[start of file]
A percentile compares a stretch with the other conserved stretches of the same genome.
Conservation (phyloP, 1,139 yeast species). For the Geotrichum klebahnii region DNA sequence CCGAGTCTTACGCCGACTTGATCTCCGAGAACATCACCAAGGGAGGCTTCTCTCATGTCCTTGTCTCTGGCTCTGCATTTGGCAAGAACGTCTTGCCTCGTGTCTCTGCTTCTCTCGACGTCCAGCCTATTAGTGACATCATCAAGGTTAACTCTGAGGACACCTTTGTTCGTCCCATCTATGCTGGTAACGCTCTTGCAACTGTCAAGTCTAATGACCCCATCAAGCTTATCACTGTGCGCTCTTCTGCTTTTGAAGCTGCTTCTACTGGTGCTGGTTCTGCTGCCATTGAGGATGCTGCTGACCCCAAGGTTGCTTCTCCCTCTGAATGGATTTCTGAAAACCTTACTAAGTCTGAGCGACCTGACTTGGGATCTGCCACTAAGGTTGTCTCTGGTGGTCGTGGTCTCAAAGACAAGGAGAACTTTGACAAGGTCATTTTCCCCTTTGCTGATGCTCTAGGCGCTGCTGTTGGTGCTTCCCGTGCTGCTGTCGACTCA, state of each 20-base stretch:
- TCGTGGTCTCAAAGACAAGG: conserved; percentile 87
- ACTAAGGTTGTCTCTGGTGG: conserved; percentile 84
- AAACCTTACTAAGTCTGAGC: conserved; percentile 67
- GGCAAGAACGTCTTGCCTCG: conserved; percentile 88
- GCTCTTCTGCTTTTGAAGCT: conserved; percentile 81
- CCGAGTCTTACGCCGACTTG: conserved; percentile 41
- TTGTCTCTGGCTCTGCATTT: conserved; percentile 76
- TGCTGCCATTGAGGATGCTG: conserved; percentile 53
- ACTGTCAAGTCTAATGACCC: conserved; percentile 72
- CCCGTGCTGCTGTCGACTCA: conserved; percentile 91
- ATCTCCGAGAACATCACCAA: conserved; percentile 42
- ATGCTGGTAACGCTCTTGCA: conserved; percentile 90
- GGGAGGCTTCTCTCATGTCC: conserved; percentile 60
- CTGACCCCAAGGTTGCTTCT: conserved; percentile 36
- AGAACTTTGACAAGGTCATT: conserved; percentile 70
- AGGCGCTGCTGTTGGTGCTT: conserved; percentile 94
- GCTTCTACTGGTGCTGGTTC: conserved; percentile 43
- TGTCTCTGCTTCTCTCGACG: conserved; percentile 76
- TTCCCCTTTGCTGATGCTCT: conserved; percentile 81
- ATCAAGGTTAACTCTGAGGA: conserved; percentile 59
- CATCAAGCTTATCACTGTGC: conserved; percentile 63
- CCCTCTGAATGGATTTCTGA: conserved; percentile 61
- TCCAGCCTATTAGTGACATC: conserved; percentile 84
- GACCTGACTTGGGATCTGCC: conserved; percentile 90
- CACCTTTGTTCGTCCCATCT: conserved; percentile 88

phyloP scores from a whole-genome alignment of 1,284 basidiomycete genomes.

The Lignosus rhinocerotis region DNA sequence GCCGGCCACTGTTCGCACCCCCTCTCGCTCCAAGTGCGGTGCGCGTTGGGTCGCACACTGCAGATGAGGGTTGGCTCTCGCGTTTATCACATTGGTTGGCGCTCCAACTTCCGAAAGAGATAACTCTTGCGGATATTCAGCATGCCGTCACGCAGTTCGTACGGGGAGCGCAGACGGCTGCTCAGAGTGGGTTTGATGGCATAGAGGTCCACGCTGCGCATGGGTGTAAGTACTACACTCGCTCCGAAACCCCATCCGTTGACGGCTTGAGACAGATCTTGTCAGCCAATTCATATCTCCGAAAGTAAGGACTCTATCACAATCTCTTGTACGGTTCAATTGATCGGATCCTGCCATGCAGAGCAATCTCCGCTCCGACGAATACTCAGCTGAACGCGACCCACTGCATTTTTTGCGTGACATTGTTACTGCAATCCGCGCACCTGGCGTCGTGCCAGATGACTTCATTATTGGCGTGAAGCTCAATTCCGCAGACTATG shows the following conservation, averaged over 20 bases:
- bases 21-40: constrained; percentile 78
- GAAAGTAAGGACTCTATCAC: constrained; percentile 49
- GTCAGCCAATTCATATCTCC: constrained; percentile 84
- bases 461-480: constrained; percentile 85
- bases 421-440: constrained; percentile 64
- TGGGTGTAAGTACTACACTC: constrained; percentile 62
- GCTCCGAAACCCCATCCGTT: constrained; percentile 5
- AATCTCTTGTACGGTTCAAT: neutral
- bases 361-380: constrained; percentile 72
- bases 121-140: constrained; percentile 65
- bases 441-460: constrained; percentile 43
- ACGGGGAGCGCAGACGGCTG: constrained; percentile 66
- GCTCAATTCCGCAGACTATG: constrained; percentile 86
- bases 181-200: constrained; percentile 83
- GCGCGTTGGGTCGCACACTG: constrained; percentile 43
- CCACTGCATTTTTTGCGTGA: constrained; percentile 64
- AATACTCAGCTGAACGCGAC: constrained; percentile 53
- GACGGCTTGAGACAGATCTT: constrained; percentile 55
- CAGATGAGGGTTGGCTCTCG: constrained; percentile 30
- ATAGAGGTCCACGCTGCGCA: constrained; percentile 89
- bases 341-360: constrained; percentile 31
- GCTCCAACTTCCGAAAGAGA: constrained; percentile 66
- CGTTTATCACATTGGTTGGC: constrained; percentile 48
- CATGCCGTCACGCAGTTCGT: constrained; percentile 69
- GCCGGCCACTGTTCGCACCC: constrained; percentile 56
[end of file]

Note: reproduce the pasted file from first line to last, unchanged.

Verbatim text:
A percentile compares a stretch with the other conserved stretches of the same genome.
Conservation (phyloP, 1,139 yeast species). For the Geotrichum klebahnii region DNA sequence CCGAGTCTTACGCCGACTTGATCTCCGAGAACATCACCAAGGGAGGCTTCTCTCATGTCCTTGTCTCTGGCTCTGCATTTGGCAAGAACGTCTTGCCTCGTGTCTCTGCTTCTCTCGACGTCCAGCCTATTAGTGACATCATCAAGGTTAACTCTGAGGACACCTTTGTTCGTCCCATCTATGCTGGTAACGCTCTTGCAACTGTCAAGTCTAATGACCCCATCAAGCTTATCACTGTGCGCTCTTCTGCTTTTGAAGCTGCTTCTACTGGTGCTGGTTCTGCTGCCATTGAGGATGCTGCTGACCCCAAGGTTGCTTCTCCCTCTGAATGGATTTCTGAAAACCTTACTAAGTCTGAGCGACCTGACTTGGGATCTGCCACTAAGGTTGTCTCTGGTGGTCGTGGTCTCAAAGACAAGGAGAACTTTGACAAGGTCATTTTCCCCTTTGCTGATGCTCTAGGCGCTGCTGTTGGTGCTTCCCGTGCTGCTGTCGACTCA, state of each 20-base stretch:
- TCGTGGTCTCAAAGACAAGG: conserved; percentile 87
- ACTAAGGTTGTCTCTGGTGG: conserved; percentile 84
- AAACCTTACTAAGTCTGAGC: conserved; percentile 67
- GGCAAGAACGTCTTGCCTCG: conserved; percentile 88
- GCTCTTCTGCTTTTGAAGCT: conserved; percentile 81
- CCGAGTCTTACGCCGACTTG: conserved; percentile 41
- TTGTCTCTGGCTCTGCATTT: conserved; percentile 76
- TGCTGCCATTGAGGATGCTG: conserved; percentile 53
- ACTGTCAAGTCTAATGACCC: conserved; percentile 72
- CCCGTGCTGCTGTCGACTCA: conserved; percentile 91
- ATCTCCGAGAACATCACCAA: conserved; percentile 42
- ATGCTGGTAACGCTCTTGCA: conserved; percentile 90
- GGGAGGCTTCTCTCATGTCC: conserved; percentile 60
- CTGACCCCAAGGTTGCTTCT: conserved; percentile 36
- AGAACTTTGACAAGGTCATT: conserved; percentile 70
- AGGCGCTGCTGTTGGTGCTT: conserved; percentile 94
- GCTTCTACTGGTGCTGGTTC: conserved; percentile 43
- TGTCTCTGCTTCTCTCGACG: conserved; percentile 76
- TTCCCCTTTGCTGATGCTCT: conserved; percentile 81
- ATCAAGGTTAACTCTGAGGA: conserved; percentile 59
- CATCAAGCTTATCACTGTGC: conserved; percentile 63
- CCCTCTGAATGGATTTCTGA: conserved; percentile 61
- TCCAGCCTATTAGTGACATC: conserved; percentile 84
- GACCTGACTTGGGATCTGCC: conserved; percentile 90
- CACCTTTGTTCGTCCCATCT: conserved; percentile 88

phyloP scores from a whole-genome alignment of 1,284 basidiomycete genomes.

The Lignosus rhinocerotis region DNA sequence GCCGGCCACTGTTCGCACCCCCTCTCGCTCCAAGTGCGGTGCGCGTTGGGTCGCACACTGCAGATGAGGGTTGGCTCTCGCGTTTATCACATTGGTTGGCGCTCCAACTTCCGAAAGAGATAACTCTTGCGGATATTCAGCATGCCGTCACGCAGTTCGTACGGGGAGCGCAGACGGCTGCTCAGAGTGGGTTTGATGGCATAGAGGTCCACGCTGCGCATGGGTGTAAGTACTACACTCGCTCCGAAACCCCATCCGTTGACGGCTTGAGACAGATCTTGTCAGCCAATTCATATCTCCGAAAGTAAGGACTCTATCACAATCTCTTGTACGGTTCAATTGATCGGATCCTGCCATGCAGAGCAATCTCCGCTCCGACGAATACTCAGCTGAACGCGACCCACTGCATTTTTTGCGTGACATTGTTACTGCAATCCGCGCACCTGGCGTCGTGCCAGATGACTTCATTATTGGCGTGAAGCTCAATTCCGCAGACTATG shows the following conservation, averaged over 20 bases:
- bases 21-40: constrained; percentile 78
- GAAAGTAAGGACTCTATCAC: constrained; percentile 49
- GTCAGCCAATTCATATCTCC: constrained; percentile 84
- bases 461-480: constrained; percentile 85
- bases 421-440: constrained; percentile 64
- TGGGTGTAAGTACTACACTC: constrained; percentile 62
- GCTCCGAAACCCCATCCGTT: constrained; percentile 5
- AATCTCTTGTACGGTTCAAT: neutral
- bases 361-380: constrained; percentile 72
- bases 121-140: constrained; percentile 65
- bases 441-460: constrained; percentile 43
- ACGGGGAGCGCAGACGGCTG: constrained; percentile 66
- GCTCAATTCCGCAGACTATG: constrained; percentile 86
- bases 181-200: constrained; percentile 83
- GCGCGTTGGGTCGCACACTG: constrained; percentile 43
- CCACTGCATTTTTTGCGTGA: constrained; percentile 64
- AATACTCAGCTGAACGCGAC: constrained; percentile 53
- GACGGCTTGAGACAGATCTT: constrained; percentile 55
- CAGATGAGGGTTGGCTCTCG: constrained; percentile 30
- ATAGAGGTCCACGCTGCGCA: constrained; percentile 89
- bases 341-360: constrained; percentile 31
- GCTCCAACTTCCGAAAGAGA: constrained; percentile 66
- CGTTTATCACATTGGTTGGC: constrained; percentile 48
- CATGCCGTCACGCAGTTCGT: constrained; percentile 69
- GCCGGCCACTGTTCGCACCC: constrained; percentile 56